By Yajing Liu
Looking out to the Yellow Sea and surrounded by mountains, the Rongcheng area of Shandong Province, China is scenic and peaceful. However, this county-level city is known not only for its picturesque beauty, but also for being the site of seaweed houses—traditional homes built from natural seaweed and stones. Inhabited mainly by local fishermen, these structures are a reflection of northern Chinese marine culture and fishery customs.
Ma Lan Jiang village, 2009. Seaweed houses built near the sea.
Rongcheng’s seaweed homes go a long way back in history. The region’s geological and geomorphological conditions form a board of shallow waters, beaches, rich algae and seaweed. Since the Neolithic period, the local people have made crude shelters out of natural seaweed and stones. Then, following the Yuan, Ming and Qing empires, the architecture and building techniques evolved with the development of tools and economic culture. In a typical seaweed house, a roof comprises 250–500 kilogrammes of seaweed (harvested from the seabed at a depth of 5–10 metres). The shape of the roof is like a boat—high, steep and low in the middle—and its walls are made up of rough stones, granite, bricks and yellow mud. This specific kind of roof and stone can keep the house cool in the summer and warm in winter.
Lu Jia, 2011. Building of a seaweed house. The average age of a seaweed house builder is over 60—the building technique will be lost if younger generations do not practise and pass on this skill.
Li Dao, 2009. Team leader Shen Yanquan (foreground) was about 80 years old when this photo was taken.
In the 2000s, these unique dwellings were catalogued within the nation’s famous historical and cultural villages, and the technique of the construction of a seaweed house was named as an intangible cultural heritage of Shandong. However, despite their rich history and culture, many seaweed houses are being demolished in the name of urbanisation and industrialisation. In the last two decades alone, over 80 per cent of these traditional dwellings have disappeared to make way for modern buildings, factories and new communities.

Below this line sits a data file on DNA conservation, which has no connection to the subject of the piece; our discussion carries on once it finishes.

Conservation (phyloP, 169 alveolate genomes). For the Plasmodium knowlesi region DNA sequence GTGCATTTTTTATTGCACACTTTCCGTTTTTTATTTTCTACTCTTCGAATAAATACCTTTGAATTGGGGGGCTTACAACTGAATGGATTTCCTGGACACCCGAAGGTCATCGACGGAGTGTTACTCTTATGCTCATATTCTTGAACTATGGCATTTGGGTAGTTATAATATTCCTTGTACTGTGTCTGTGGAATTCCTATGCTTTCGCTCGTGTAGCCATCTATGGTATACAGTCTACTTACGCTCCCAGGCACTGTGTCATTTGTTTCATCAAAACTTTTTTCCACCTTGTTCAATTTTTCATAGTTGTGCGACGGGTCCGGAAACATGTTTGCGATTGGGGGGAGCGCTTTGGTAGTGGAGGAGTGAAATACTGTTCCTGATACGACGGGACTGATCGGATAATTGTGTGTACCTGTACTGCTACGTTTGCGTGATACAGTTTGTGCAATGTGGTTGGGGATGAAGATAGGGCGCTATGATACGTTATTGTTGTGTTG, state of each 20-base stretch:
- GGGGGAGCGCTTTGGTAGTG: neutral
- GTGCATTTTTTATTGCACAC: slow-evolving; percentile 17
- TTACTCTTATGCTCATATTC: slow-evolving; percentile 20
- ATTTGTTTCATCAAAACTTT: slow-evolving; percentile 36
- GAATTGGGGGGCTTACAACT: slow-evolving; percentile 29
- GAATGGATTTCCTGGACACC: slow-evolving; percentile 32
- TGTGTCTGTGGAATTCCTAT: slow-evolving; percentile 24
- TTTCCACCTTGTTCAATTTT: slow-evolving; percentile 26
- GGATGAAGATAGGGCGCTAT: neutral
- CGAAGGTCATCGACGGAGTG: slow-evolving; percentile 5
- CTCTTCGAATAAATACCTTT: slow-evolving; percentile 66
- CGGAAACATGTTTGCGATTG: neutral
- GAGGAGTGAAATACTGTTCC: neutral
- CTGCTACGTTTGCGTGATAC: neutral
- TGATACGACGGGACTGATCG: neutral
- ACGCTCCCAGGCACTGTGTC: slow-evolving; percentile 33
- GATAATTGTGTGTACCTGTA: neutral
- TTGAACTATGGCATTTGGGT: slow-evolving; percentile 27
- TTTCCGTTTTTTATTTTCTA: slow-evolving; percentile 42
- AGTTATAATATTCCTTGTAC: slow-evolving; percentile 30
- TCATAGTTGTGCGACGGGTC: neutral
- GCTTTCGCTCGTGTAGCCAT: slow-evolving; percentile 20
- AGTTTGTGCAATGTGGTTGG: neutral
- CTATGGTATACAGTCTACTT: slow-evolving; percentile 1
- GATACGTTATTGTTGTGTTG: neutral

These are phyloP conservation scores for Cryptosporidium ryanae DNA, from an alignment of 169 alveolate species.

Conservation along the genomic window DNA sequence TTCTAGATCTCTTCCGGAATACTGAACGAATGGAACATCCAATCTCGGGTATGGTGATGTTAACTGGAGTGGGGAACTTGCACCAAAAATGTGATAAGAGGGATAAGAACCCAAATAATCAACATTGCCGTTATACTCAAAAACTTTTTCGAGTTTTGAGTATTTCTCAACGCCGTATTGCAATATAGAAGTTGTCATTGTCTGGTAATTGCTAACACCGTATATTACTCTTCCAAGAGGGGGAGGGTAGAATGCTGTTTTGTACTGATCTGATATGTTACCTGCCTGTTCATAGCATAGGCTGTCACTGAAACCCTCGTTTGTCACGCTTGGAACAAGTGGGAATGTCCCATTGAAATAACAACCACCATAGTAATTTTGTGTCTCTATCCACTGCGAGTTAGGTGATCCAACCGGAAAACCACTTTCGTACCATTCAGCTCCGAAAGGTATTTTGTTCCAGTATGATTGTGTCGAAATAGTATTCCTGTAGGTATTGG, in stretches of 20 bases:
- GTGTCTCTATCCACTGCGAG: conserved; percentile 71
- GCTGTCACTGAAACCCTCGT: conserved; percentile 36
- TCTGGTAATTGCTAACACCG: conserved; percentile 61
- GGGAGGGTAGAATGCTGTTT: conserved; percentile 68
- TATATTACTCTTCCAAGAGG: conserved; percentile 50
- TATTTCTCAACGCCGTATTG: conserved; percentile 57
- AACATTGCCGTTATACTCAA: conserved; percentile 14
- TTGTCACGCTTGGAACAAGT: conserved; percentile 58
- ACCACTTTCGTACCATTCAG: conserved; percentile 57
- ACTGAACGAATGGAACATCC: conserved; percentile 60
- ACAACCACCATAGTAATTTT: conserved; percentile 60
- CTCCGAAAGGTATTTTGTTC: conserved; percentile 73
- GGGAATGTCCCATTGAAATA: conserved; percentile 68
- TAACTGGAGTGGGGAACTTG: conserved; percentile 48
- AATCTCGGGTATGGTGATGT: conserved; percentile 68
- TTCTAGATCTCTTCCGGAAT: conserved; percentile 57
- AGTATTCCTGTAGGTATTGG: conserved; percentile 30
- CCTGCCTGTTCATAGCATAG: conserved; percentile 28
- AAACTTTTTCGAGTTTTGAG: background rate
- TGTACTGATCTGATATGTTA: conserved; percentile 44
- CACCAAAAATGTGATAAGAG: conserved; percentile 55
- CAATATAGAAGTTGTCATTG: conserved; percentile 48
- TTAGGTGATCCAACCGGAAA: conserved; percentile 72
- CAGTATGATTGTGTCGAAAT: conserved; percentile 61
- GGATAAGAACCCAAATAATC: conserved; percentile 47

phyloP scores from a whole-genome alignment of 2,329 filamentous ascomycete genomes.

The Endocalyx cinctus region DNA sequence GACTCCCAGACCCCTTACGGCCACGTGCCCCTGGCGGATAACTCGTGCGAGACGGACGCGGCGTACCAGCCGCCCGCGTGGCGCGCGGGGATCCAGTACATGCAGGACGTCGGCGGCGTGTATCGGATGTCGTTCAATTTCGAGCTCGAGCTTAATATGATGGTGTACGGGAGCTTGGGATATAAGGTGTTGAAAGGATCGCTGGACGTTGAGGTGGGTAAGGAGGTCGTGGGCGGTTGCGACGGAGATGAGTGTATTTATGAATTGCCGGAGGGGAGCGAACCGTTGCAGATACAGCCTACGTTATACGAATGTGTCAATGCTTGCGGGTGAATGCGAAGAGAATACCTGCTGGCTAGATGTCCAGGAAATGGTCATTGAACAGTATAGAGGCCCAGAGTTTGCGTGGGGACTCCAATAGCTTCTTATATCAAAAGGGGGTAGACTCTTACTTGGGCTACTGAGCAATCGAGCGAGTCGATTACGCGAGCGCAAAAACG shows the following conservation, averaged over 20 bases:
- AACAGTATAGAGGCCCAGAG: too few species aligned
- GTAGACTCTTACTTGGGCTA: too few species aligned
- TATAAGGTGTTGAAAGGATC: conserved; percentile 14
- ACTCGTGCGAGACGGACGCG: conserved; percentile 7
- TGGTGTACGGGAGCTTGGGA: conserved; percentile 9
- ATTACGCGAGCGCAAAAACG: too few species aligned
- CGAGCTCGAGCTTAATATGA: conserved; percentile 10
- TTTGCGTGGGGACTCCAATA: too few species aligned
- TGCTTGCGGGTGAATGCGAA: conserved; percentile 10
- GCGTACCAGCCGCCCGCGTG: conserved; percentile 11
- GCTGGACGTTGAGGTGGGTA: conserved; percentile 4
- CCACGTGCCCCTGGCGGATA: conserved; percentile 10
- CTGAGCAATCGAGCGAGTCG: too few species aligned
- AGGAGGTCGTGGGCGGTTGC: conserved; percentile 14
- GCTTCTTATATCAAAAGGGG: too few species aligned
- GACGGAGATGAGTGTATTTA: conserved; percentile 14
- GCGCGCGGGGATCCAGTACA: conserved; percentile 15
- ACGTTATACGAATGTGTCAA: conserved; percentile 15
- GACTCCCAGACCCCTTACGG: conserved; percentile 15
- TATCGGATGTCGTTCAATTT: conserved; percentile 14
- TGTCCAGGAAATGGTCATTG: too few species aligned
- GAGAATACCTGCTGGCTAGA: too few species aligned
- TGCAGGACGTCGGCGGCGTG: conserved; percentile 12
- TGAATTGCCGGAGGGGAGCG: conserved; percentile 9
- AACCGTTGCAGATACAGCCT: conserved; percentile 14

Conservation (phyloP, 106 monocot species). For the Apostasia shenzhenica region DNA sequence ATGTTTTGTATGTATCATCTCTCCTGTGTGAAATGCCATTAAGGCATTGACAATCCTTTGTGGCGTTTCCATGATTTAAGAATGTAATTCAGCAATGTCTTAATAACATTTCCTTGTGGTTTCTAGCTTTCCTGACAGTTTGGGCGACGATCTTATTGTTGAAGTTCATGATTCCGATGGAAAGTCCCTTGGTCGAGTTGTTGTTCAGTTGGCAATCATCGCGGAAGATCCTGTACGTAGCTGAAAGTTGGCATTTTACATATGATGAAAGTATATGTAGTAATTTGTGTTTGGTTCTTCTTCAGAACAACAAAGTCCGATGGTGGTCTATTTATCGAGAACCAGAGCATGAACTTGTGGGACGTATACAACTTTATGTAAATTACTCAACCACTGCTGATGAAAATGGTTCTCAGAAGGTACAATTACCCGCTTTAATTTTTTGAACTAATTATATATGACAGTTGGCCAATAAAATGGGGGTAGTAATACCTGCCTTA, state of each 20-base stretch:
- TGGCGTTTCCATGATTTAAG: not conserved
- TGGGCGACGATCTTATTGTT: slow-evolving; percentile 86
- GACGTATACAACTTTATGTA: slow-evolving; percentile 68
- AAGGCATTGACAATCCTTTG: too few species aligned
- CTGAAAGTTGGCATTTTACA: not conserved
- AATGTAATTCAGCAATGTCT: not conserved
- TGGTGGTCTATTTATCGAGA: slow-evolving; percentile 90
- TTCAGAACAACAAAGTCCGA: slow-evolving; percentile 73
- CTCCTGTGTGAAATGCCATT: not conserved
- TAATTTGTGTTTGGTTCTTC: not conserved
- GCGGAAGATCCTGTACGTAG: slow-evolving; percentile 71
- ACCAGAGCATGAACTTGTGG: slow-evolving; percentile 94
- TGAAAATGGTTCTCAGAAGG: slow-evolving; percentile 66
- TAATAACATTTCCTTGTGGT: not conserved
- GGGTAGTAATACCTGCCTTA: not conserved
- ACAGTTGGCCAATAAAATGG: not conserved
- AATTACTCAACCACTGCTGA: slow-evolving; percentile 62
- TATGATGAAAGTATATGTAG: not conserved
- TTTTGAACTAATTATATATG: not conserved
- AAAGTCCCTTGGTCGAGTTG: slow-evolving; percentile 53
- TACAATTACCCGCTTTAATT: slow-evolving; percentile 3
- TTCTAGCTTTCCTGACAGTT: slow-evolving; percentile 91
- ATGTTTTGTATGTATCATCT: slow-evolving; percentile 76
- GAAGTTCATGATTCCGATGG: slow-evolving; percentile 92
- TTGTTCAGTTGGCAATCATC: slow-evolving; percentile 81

Da Zhuang Xu Jia village, 2013. At the time this shot was taken, a resident of one of these seaweed houses shared that he, along with others, would shortly move into new apartments (the four high-rise grey blocks featured in the image).
I have been studying and photographing seaweed houses since 2008. During this time, I have interviewed and worked with professors, scholars, photographers, journalists, residents, and builders of the seaweed homes to understand and document their building structures, basic history, customs, situations, and knowledge of seaweed. With my photography, I hope to leave an archive for future generations to appreciate the history, cultures and traditions of those who built and lived in seaweed houses.
Ma Shan, 2012.
Xu Kou village, 2009.
Xu Kou village, 2009. Inside the bedroom of a seaweed house.
Banner image: Ma Dao, 2008. Every winter, a great number of swans flock to the Ma Dao region, where the seaweed houses are located. All images courtesy of Yajing Liu.
|Yajing Liu is a photographer working in the field of landscape photography and alternative hand-colouring processes. Her current research explores issues of cultural memory brought by rural landscapes and heritage under the urbanisation of China. Yajing’s photographs have been published in several magazines and screened in solo and group exhibitions and photography festivals worldwide. She is a PhD candidate at the School of Art, Design and Media at the Nanyang Technological University, and received her MA degree from the London College of Communication, UK. She can be reached at YLIU038@e.ntu.edu.sg|